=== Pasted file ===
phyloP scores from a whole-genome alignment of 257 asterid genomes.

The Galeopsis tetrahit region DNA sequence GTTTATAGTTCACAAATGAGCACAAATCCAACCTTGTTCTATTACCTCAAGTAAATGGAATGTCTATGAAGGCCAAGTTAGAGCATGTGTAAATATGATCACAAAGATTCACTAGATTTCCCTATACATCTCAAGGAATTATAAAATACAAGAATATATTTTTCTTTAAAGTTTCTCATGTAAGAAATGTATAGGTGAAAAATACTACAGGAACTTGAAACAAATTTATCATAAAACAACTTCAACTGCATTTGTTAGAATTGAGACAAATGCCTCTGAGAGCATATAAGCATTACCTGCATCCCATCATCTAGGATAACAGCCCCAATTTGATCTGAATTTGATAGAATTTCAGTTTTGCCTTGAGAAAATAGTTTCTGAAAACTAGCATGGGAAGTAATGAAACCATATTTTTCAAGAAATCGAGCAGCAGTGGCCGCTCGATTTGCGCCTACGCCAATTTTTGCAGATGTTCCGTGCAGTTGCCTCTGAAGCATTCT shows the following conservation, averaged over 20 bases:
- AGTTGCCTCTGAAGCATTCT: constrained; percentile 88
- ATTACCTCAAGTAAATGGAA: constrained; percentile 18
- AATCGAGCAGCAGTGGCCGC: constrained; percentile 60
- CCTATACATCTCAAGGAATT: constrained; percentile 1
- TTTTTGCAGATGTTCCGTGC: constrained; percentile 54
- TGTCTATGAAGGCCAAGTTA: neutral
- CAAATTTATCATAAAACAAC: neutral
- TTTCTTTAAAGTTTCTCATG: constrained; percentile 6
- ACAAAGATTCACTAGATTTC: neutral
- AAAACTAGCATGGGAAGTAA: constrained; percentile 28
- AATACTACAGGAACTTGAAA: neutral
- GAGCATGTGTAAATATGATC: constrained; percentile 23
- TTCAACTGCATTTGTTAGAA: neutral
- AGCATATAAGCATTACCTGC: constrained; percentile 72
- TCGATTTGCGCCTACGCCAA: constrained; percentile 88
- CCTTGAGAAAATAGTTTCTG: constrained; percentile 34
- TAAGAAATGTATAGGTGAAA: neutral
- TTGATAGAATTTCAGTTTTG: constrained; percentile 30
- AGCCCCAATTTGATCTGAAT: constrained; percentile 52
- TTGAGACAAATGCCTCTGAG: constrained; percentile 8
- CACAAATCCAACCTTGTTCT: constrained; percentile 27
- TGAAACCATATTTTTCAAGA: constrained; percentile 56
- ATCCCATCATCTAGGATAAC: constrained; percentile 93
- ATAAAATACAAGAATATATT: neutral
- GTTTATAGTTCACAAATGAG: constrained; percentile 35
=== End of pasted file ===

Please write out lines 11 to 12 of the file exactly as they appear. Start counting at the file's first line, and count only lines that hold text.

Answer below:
- ACAAAGATTCACTAGATTTC: neutral
- AAAACTAGCATGGGAAGTAA: constrained; percentile 28